Surgeon General’s e-cigarette advisory brings necessary attention to ‘epidemic’ in youth

MD Anderson applauds efforts to educate the public and lower e-cigarette use in teens and adolescents

The University of Texas MD Anderson Cancer Center supports the United States Surgeon General’s actions to inform youth, parents, teachers and health professionals about the “epidemic” rates of e-cigarette use among youth and the associated health risks for young people. In order to protect the health of future generations, MD Anderson is committed to programs and actions that prevent teens and young adults from using these products.

“There is clear evidence that these products are not safe for our young people,” said Peter WT Pisters, M.D., president of MD Anderson. “We applaud Surgeon General Adams for raising awareness about the troubling increase in e-cigarette use among youth and for calling for coordinated action to protect our nation’s youth.”

The Surgeon General’s Advisory brings timely attention to the issue. According to recent data from the Centers for Disease Control and Prevention (CDC), more than 3.6 million middle and high school students were current e-cigarette users in 2018, up more than 1.5 million compared to 2017.

The Advisory emphasizes the health risks associated with e-cigarette use by youth and young adults, originally published in the 2016 report, including:

  • Nicotine is a highly addictive chemical that can have significant negative effects on adolescent brain development, including learning, memory and attention
  • There is a strong association between the use of e-cigarettes and conventional tobacco products
  • Nicotine addiction can increase risk for future addiction to other drugs
  • Flavorings in e-cigarettes may contain chemicals with a variety of health risks
  • Aerosol produced by e-cigarettes is not harmless vapor, but contains volatile chemicals, heavy metals and known carcinogens

Additionally, the U.S. Food and Drug Administration (FDA) announced actions in November to limit the sale of most flavored e-cigarette products to age-restricted locations and require age-verification for online sales.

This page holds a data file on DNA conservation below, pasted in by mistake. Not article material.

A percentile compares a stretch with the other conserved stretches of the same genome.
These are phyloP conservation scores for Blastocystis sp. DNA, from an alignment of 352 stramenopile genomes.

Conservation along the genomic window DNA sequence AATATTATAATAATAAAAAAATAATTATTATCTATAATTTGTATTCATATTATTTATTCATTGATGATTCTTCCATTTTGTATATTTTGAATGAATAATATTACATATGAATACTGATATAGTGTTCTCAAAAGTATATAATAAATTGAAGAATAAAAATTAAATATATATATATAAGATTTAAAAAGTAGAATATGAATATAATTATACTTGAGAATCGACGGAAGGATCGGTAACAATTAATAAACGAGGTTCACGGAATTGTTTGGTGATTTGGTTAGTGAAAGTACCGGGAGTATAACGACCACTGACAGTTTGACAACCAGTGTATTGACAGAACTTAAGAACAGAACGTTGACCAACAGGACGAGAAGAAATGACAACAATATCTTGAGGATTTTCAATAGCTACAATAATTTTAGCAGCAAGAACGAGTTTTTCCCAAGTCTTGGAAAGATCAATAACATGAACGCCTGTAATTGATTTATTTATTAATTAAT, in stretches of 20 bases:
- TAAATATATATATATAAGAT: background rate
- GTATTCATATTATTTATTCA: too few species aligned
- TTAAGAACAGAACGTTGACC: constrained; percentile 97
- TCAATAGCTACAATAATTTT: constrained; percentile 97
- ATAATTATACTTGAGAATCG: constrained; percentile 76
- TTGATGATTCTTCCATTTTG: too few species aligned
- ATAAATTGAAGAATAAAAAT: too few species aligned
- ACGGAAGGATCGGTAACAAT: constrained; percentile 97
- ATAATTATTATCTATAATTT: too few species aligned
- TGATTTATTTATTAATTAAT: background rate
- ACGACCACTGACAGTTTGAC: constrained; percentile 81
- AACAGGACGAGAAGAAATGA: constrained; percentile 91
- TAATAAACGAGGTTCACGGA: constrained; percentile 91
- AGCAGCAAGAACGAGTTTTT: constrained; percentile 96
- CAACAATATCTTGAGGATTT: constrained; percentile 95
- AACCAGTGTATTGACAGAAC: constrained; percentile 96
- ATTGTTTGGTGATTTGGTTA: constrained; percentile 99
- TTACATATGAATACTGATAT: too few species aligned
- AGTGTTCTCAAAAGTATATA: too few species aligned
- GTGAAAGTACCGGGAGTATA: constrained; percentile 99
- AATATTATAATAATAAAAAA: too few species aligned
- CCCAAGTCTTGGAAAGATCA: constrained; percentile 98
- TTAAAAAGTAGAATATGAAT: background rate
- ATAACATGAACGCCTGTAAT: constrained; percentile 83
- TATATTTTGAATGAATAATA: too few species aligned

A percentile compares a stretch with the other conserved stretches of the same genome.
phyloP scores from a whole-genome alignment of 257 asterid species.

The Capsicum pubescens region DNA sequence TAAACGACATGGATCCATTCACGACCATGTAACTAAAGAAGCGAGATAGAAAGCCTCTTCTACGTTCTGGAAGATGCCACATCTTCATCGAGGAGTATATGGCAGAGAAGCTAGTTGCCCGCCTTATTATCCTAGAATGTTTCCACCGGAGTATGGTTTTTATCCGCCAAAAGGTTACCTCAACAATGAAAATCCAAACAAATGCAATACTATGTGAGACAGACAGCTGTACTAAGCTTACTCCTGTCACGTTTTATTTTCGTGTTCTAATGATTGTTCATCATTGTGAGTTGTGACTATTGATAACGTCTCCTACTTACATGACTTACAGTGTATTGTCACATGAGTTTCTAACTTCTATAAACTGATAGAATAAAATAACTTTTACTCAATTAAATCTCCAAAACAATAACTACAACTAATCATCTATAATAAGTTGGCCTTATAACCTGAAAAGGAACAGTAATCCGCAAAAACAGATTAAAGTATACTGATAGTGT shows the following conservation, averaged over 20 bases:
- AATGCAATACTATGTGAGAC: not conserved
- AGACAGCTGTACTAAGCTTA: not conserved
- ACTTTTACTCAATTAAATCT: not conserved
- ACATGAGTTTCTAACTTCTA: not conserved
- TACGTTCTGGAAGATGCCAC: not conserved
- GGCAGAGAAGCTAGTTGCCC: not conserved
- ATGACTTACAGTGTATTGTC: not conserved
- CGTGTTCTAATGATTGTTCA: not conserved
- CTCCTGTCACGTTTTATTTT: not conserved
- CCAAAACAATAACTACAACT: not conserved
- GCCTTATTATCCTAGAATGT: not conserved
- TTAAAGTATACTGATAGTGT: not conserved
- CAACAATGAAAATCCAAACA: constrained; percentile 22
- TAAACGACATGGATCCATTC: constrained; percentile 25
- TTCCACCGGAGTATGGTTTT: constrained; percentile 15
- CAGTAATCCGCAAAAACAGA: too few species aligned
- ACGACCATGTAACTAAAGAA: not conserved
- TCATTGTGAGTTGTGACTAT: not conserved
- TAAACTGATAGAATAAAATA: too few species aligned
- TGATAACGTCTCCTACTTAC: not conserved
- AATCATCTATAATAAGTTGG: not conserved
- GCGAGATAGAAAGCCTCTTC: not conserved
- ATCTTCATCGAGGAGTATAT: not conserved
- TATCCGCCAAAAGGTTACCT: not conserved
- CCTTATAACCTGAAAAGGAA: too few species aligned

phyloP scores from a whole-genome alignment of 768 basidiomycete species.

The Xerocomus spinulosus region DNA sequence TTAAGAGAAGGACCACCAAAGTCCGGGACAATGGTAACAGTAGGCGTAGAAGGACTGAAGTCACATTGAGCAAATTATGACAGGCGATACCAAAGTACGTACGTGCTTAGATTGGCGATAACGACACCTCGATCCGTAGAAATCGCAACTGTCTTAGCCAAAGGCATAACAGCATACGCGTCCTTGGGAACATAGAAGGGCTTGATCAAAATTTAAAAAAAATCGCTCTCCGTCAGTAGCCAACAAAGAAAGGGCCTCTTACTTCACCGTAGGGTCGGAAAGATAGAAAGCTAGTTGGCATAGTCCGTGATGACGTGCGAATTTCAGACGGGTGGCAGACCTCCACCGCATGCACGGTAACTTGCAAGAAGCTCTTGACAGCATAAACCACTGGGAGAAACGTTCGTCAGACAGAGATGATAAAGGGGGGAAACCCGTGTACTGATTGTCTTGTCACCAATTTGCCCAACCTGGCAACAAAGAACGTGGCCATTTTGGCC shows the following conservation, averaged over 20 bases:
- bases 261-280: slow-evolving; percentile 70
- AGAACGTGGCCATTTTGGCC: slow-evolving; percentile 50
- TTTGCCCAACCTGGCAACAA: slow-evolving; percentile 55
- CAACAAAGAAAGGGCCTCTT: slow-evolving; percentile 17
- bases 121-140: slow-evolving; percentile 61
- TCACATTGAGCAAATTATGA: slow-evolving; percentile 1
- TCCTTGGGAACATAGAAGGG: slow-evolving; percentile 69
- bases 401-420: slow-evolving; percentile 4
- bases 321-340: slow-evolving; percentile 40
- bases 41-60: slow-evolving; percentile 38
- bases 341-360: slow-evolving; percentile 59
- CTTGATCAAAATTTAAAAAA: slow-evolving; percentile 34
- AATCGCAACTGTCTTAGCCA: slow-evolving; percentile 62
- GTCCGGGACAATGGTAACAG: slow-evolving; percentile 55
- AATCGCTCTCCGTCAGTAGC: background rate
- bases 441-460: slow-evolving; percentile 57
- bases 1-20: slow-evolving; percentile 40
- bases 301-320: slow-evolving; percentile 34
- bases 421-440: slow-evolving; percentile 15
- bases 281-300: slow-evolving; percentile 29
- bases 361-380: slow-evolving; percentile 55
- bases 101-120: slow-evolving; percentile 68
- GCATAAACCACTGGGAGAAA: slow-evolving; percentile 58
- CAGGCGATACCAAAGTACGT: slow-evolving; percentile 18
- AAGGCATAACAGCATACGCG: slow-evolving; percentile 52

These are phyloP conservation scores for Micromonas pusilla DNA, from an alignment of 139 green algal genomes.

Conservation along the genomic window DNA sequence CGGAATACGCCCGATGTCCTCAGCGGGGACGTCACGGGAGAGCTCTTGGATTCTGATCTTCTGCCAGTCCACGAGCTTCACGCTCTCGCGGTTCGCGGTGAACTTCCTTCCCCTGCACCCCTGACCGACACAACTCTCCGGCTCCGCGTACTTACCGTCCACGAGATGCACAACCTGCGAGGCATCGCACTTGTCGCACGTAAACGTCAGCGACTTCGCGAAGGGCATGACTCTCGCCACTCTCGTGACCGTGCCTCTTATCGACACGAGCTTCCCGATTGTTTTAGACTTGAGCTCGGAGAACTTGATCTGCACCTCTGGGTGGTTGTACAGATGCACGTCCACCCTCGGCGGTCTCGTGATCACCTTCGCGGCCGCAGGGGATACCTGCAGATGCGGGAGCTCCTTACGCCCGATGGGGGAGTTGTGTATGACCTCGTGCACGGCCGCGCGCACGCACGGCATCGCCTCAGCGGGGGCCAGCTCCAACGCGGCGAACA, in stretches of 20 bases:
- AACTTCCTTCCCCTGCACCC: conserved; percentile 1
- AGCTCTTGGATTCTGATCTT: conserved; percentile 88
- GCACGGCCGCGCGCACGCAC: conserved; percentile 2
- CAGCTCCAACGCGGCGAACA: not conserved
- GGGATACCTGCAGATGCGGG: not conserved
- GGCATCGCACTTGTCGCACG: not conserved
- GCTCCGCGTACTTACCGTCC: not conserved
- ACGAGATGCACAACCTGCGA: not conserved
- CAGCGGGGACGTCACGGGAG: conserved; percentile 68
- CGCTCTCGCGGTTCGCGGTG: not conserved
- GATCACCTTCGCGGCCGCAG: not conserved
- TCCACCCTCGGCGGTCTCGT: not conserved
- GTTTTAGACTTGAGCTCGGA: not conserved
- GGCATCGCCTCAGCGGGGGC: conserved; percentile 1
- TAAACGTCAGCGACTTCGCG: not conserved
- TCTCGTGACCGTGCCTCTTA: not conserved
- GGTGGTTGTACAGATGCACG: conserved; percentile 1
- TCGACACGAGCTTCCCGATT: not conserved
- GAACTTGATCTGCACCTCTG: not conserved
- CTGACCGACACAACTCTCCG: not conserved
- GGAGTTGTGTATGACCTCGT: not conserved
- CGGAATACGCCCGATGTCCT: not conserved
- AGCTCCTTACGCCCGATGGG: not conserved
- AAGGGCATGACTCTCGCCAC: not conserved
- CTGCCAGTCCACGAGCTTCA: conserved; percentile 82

“These are significant actions necessary to curb the disturbing trends we’re seeing with teenager and young adults using these products,” said Ernest Hawk, M.D., vice president and division head of Cancer Prevention & Population Sciences. “We know nicotine can cause a variety of health issues, including possibly future tobacco use, so we are supportive of any efforts to prevent children from developing a lifetime addiction to nicotine.”

MD Anderson has implemented a variety of products to educate the public about tobacco use and its harms, including A Smoking Prevention Interactive Experience (ASPIRE), a youth-oriented tobacco prevention and cessation curriculum. The online program is designed to provide an engaging way for teens to learn about the dangers of tobacco products.

Further, as founding partners of the CATCH Global Foundation, MD Anderson and UTHealth School of Public Health support distribution of a youth e-cigarette prevention curriculum, CATCH My Breath, to middle schools across the country.

Through the EndTobacco® program, MD Anderson also has served as a resource for local, state and national tobacco control policies to reduce youth tobacco use. EndTobacco is an initiative of the cancer prevention and control platform, part of MD Anderson's Moon Shots Program™, a collaborative effort to accelerate the development of scientific discoveries into clinical advances that save patients' lives.

Experts have served as an educational resource for policy makers considering actions to limit youth tobacco exposure, such as raising the minimum legal sale age for tobacco products from 18 to 21. MD Anderson also collaborated with The University of Texas System to launch the system-wide Eliminate Tobacco Use initiative in 2016, which supports a variety of collaborative actions designed to advance a tobacco-free culture on all UT System campuses.

MD Anderson also remains committed to helping those who wish to quit smoking or using other tobacco products. The Tobacco Treatment Program provides evidence-based tobacco cessation services, including medications and behavioral counseling, to MD Anderson patients, employees and their families, and conducts innovative research studies to improve cessation methods. In collaboration with EndTobacco, program researchers work to train health professionals in tobacco cessation and provide tele-mentoring education and consulting to clinical providers in behavioral health clinics.